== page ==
French anthropologist Germaine Tillion dies at 100
Saturday, April 19, 2008
, French World War II resistance fighter and anthropologist, died today at the age of 100.
She was born on May 30, 1907 in Allègre, Haute-Loire, France. Before 1940 and the fall of France she had already made 4 trips to Algeria, spending time there with the . During World War II she was a founding member of , part of the , which led to her arrest and being sent to concentration camp. She practiced anthropology during her internment, and after release at the end of the war published definitive treatise on the camp.
In the 1950s, during the Algiers, she served as a liaison between the National Liberation Front leader Saadi Yacef and the French government, helping to arrange several cease-fires. Tillion was among the first to denounce the use of torture by French forces in the war., Tillion served as an adviser to the French government in Algeria on its social policies, helping the government to set up 'Social Centres'. During this period, at the time of the battle of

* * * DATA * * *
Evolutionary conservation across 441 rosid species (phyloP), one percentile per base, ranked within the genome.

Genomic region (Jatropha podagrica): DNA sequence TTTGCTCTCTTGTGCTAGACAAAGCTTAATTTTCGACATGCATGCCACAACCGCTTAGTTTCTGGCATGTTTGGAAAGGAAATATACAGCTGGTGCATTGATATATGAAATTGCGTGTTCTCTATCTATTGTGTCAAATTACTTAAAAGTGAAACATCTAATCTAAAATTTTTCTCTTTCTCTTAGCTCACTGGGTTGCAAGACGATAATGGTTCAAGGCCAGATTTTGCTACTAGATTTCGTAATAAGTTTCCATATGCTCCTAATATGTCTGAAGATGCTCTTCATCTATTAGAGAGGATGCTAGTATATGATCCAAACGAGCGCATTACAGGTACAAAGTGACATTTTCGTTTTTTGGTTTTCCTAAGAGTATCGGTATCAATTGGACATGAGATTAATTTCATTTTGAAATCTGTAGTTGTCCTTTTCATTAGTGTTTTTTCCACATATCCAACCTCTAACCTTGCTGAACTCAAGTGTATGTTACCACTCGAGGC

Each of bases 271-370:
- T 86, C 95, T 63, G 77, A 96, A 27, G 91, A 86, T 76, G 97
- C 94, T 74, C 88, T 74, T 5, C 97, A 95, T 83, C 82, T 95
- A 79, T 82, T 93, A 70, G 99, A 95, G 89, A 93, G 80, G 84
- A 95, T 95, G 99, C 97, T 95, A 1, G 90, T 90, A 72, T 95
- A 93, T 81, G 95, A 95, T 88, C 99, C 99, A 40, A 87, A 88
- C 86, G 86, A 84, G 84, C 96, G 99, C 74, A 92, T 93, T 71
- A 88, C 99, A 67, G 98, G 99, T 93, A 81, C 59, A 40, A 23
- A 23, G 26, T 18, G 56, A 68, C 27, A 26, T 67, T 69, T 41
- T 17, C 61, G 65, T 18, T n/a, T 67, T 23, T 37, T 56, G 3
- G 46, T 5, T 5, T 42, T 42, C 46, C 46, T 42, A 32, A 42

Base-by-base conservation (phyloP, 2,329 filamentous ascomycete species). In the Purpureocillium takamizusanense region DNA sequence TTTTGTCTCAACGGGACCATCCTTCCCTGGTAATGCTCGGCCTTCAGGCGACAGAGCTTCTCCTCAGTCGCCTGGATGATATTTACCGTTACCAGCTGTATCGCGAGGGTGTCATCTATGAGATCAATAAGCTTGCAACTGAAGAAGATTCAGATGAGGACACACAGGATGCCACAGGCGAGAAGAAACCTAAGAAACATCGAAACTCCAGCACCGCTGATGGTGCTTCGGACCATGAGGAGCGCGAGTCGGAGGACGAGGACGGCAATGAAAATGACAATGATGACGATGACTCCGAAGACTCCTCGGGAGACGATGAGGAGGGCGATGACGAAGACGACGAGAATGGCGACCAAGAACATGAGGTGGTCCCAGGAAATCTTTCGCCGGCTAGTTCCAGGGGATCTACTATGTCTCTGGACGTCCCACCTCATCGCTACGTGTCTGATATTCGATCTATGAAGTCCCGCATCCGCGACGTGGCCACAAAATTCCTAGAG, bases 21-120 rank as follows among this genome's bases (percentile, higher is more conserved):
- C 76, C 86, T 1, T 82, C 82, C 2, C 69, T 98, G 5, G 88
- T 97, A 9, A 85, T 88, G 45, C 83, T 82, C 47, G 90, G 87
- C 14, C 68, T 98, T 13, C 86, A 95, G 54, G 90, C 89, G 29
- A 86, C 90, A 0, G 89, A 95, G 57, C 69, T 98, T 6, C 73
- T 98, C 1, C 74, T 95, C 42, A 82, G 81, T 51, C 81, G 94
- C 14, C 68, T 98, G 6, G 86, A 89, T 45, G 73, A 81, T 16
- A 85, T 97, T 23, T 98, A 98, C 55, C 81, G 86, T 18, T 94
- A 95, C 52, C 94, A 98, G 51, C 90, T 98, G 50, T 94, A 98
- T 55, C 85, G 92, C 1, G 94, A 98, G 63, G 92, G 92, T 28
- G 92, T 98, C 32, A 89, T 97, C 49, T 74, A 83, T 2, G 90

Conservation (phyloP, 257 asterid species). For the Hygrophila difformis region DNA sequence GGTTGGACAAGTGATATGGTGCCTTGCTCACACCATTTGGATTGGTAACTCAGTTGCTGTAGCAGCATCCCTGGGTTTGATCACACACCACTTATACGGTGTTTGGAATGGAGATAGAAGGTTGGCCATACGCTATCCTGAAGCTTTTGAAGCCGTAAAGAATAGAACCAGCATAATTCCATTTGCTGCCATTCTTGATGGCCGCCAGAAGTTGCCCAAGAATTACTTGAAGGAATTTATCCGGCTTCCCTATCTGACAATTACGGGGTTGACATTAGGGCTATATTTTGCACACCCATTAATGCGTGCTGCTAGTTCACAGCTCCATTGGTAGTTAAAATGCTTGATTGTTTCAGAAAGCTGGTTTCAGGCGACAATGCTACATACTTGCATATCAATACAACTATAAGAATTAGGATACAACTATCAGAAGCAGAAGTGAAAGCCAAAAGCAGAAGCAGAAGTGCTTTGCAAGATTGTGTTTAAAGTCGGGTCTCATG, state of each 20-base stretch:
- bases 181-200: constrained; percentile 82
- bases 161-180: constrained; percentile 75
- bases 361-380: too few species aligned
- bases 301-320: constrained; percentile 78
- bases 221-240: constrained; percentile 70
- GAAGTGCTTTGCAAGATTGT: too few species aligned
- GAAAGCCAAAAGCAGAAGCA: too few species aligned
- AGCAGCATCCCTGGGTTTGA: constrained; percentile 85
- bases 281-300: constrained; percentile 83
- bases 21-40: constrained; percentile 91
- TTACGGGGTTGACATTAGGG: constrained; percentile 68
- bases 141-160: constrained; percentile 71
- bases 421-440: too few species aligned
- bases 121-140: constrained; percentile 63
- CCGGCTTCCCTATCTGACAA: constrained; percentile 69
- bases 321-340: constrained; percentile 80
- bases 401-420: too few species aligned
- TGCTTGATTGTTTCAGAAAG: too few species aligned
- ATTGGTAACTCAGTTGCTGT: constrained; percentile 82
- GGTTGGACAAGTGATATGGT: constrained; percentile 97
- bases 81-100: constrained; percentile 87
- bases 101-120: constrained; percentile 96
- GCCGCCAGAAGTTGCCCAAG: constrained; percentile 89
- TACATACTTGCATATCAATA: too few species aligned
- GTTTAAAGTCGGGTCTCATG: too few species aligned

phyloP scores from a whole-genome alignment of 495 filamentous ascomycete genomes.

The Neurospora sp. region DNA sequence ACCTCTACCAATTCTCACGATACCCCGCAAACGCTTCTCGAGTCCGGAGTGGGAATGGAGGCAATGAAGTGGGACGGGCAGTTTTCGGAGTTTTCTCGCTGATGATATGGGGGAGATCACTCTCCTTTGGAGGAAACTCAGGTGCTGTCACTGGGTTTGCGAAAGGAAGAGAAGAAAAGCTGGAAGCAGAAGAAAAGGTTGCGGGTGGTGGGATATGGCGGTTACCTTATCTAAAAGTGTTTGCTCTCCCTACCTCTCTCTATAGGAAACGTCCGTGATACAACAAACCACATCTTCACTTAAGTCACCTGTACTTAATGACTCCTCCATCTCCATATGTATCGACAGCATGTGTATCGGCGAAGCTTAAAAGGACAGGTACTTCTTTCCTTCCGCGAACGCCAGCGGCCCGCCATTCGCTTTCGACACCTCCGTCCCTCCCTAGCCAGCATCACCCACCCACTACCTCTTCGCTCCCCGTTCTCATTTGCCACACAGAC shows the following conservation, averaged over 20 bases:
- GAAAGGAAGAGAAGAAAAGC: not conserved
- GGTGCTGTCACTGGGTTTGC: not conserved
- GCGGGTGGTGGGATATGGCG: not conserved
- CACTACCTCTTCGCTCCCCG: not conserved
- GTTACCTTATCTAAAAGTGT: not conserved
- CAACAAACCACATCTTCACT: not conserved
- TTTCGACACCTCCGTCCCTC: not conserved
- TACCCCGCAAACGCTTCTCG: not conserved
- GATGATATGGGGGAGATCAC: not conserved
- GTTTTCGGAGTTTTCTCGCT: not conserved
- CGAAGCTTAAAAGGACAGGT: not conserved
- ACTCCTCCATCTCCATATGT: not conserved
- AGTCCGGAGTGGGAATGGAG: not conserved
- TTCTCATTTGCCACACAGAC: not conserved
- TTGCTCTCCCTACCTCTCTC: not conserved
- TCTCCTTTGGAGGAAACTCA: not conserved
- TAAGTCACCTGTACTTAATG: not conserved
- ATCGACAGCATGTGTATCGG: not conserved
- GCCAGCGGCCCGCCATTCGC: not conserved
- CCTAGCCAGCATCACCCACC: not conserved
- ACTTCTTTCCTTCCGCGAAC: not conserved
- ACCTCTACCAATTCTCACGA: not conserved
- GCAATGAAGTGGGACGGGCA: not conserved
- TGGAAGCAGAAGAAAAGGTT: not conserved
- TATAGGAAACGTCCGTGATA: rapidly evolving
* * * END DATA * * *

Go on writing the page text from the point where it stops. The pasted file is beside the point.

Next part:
Mme Tillion was one of the most decorated women in France, one of only five to be presented with the.
- "French ethnographer Tillion dies" — , April 19, 2008
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